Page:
The world of work is changing rapidly and it seems to becoming more and more pressured.
The stress and challenge on individuals is relentless.
How many of your reading this have had to reapply for your job, for example?
How many of you have had meetings with managers and come out feeling undervalued, criticised and upset?
A friend of mine has just been through a bruising review of her department and now feels not only disengaged from her employer, but positively hostile!
It may be the conscious style in some organisations to drive their people to the limit of their ability to cope. Burn them out and get new (usually cheaper) blood to replace them, seems to be their modus operandi.
Organisations with an eye on a sustainable future will recognise that if they want to keep good people they need to compensate the high level of challenge with a high level of support.
There’s a simple two by two matrix to illustrate what the link between support and challenge says about your organisation. Not sure how to do this on my blog so I’ll set it out in normal script.
Low Challenge High Support = the Cosy Club.
High Challenge Low Support = Burn Out
Low Challenge Low Support = the Living Dead
High Challenge High Support = Growth
One of the ways organisations have found helpful in supporting their people is to develop a coaching culture.
Coaching gives individuals precious time and space to reflect on their work, to reassess goals and objectives, renew their energy and enthusiasm, restore meaning, work out new ways of thinking about issues and relationships, be listened to, experiment with different behaviours…the list is endless.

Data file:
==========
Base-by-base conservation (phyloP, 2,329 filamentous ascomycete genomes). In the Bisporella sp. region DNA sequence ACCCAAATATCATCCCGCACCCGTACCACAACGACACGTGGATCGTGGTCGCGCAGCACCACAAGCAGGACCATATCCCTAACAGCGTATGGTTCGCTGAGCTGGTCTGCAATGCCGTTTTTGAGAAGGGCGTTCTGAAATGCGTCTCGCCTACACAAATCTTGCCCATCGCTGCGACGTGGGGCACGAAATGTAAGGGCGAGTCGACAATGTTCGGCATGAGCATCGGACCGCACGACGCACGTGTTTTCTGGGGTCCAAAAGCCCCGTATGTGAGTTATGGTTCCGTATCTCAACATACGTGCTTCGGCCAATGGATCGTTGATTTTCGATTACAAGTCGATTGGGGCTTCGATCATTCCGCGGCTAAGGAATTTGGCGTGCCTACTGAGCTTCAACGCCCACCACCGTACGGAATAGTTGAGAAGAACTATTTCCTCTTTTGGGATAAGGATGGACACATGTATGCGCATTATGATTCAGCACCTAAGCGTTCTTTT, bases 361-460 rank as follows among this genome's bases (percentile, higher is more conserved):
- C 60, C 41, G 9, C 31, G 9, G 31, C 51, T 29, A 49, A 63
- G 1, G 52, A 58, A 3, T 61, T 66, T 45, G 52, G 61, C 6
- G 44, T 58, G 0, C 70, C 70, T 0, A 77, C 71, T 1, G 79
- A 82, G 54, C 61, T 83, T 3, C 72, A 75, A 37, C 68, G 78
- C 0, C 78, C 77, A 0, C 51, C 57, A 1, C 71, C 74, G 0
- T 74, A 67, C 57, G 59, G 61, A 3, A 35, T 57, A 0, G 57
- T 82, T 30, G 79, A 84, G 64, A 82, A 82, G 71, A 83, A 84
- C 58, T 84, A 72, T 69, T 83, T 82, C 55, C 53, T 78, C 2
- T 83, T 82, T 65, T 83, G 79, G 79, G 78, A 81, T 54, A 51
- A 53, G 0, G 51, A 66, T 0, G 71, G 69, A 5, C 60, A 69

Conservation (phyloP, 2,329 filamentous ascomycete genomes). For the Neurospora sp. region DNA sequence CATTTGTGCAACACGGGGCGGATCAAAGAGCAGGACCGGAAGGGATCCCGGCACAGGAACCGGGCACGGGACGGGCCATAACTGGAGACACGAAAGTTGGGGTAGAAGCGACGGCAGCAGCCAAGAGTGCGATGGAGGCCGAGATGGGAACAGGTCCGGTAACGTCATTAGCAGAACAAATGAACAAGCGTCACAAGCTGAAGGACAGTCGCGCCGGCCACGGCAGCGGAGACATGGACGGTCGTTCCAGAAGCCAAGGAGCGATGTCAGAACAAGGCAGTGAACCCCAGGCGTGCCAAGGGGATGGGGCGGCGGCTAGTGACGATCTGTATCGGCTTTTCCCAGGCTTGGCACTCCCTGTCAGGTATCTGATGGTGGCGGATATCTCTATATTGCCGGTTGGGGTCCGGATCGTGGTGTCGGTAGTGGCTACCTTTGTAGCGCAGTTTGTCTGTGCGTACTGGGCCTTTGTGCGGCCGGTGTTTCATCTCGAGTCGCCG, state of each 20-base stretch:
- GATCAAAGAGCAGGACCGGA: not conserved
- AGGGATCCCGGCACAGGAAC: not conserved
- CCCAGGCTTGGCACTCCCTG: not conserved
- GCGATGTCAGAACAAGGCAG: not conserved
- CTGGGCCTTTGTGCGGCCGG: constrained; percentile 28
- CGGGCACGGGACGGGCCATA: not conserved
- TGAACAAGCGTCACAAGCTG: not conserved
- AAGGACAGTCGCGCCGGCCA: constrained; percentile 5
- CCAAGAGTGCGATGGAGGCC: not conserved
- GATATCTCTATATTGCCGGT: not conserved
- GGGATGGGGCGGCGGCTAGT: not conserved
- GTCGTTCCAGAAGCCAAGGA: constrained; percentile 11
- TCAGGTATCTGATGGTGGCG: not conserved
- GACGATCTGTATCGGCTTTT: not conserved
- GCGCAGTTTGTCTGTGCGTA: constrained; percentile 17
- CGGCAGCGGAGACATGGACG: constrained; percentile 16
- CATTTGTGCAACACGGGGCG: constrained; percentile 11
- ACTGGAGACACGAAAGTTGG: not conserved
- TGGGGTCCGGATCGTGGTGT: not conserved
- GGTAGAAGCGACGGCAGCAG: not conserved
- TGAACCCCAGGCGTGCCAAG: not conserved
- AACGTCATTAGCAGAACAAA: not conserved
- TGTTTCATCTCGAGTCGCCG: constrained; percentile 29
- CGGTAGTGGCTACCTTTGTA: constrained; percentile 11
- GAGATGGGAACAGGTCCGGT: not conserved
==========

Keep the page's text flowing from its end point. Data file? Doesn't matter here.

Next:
The obvious first step for an organisation looking to create a coaching culture is to appoint an external coach to work with the senior management team individually and collectively.
Then, having experienced coaching, some of those managers will be interested in being trained as coaches.
That is not to say coaching should reinforce hierarchies and be used as a means of wielding additional power. It should never be used in these ways.
My ideal is for everyone in an organisation to have some grounding in the fundamentals of coaching. There is no reason why the janitor or the catering assistant or the security guard should not develop the listening and questioning skills that coaching implies.
I truly believe that reducing stress (or improving resilience, to put it in more positive language) through coaching will make the world a better place because individuals will be better supported in these challenging times.